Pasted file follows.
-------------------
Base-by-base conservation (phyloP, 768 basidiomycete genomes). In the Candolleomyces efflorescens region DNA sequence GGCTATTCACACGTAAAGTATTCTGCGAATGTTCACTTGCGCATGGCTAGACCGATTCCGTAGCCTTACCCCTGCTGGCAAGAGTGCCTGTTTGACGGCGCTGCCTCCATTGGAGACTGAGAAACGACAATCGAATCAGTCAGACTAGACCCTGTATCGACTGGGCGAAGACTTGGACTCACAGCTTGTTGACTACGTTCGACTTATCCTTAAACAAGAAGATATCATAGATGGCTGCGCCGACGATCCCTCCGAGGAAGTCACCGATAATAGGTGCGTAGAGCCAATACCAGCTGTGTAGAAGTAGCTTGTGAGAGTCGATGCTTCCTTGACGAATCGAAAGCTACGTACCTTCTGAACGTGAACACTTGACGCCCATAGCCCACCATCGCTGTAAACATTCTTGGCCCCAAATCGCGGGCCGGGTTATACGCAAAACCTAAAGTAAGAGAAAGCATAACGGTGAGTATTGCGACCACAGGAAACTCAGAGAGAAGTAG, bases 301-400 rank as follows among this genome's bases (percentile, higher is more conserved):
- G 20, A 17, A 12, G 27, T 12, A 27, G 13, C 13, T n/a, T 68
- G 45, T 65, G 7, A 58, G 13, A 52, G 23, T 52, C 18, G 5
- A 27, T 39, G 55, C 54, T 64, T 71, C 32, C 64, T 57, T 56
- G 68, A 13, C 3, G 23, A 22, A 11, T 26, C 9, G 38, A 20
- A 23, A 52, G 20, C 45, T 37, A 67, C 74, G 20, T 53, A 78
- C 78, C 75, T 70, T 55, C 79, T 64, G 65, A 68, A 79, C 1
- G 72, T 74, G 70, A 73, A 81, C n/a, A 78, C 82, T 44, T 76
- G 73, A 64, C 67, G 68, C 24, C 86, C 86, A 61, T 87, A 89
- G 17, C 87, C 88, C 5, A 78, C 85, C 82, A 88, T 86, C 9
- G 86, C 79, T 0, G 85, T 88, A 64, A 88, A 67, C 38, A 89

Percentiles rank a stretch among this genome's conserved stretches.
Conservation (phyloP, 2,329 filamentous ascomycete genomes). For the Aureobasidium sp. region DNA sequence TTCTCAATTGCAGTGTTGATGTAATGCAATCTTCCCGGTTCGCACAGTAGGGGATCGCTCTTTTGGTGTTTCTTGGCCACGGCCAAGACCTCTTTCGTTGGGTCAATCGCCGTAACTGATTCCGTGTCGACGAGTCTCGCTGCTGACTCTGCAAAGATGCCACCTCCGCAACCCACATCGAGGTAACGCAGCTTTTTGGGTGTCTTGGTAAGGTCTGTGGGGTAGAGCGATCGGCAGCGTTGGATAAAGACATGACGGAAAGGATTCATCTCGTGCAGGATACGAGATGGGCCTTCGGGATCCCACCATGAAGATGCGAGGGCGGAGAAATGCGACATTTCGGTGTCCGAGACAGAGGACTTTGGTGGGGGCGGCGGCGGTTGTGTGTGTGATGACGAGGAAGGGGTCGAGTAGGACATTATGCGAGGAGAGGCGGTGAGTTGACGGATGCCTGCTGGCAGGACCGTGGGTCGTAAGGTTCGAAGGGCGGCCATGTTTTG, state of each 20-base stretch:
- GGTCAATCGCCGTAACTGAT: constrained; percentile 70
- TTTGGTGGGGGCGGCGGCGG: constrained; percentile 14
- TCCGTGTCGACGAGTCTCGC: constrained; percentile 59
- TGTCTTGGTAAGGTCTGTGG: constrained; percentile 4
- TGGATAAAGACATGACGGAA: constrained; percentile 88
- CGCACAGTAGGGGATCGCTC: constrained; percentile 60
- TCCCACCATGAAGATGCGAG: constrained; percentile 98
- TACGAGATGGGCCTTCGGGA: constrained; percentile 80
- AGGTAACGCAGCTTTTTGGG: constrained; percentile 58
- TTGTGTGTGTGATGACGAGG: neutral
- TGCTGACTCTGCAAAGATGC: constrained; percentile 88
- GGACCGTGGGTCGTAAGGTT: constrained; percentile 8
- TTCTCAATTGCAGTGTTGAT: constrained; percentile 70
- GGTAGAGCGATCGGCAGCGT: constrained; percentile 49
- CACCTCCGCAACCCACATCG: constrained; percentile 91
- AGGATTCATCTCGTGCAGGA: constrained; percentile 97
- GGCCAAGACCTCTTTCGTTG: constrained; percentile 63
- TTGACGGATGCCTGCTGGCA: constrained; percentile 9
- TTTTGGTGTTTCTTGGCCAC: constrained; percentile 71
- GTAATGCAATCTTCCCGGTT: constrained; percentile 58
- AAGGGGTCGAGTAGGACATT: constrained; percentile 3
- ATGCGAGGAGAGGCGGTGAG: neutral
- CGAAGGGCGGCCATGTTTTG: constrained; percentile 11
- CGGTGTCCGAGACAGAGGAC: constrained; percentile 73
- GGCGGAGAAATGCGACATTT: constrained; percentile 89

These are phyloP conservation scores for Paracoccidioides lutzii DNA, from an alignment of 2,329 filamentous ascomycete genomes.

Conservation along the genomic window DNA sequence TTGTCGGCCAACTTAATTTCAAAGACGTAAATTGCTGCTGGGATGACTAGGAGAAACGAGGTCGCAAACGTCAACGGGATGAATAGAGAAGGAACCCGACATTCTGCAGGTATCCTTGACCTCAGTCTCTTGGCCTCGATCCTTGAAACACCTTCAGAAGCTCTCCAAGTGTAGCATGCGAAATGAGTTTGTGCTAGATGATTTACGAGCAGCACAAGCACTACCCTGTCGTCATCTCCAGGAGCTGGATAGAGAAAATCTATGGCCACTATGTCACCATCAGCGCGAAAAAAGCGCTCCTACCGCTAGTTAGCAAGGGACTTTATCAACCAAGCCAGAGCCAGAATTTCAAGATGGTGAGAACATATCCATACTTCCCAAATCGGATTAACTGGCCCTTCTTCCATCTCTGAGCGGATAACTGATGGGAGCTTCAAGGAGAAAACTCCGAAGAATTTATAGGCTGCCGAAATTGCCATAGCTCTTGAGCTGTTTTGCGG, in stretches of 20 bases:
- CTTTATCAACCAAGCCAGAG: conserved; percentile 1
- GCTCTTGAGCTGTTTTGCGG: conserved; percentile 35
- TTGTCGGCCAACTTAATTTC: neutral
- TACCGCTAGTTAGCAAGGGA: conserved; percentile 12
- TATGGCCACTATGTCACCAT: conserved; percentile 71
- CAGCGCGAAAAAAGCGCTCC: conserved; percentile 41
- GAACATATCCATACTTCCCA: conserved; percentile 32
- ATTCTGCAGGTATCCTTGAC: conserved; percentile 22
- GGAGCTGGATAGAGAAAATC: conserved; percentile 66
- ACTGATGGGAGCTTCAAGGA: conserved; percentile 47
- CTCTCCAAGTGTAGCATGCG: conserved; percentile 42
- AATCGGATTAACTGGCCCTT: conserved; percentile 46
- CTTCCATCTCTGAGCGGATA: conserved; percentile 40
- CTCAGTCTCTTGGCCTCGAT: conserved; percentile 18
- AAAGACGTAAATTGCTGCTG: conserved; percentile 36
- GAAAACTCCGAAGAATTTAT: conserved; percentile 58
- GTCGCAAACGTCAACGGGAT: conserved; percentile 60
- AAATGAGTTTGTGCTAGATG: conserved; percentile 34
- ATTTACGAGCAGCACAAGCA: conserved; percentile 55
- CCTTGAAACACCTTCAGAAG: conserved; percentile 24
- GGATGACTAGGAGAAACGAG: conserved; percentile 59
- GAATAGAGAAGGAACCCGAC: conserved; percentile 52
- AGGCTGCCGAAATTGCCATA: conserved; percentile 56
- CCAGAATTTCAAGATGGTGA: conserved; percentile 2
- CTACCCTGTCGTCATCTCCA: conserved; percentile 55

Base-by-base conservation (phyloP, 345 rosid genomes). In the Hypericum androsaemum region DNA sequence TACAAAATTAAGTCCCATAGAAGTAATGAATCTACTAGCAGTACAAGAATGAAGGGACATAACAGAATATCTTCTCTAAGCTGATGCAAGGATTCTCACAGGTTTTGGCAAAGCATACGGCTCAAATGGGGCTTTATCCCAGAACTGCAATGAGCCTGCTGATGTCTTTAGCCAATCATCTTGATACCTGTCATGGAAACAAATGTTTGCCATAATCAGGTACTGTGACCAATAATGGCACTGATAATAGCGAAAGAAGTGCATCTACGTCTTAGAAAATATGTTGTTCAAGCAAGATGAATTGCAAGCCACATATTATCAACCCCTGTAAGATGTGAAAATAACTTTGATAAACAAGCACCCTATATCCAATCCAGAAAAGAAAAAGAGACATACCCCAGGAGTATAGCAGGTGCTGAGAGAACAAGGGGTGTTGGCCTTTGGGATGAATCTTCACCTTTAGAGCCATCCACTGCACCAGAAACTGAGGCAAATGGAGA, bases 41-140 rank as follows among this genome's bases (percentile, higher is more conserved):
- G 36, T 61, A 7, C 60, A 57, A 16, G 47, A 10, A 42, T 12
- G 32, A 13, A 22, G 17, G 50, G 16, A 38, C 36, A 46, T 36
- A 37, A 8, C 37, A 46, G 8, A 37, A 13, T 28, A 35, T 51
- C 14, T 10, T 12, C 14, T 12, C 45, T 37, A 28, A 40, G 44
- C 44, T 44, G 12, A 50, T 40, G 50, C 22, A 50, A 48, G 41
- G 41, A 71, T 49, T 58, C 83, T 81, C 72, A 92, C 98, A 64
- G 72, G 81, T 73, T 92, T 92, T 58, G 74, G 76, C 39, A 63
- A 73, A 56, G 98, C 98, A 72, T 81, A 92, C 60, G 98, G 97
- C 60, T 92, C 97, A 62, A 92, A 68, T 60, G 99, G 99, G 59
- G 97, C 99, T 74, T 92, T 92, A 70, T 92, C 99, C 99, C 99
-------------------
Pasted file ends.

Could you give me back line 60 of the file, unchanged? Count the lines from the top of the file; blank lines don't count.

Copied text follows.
- CCTTGAAACACCTTCAGAAG: conserved; percentile 24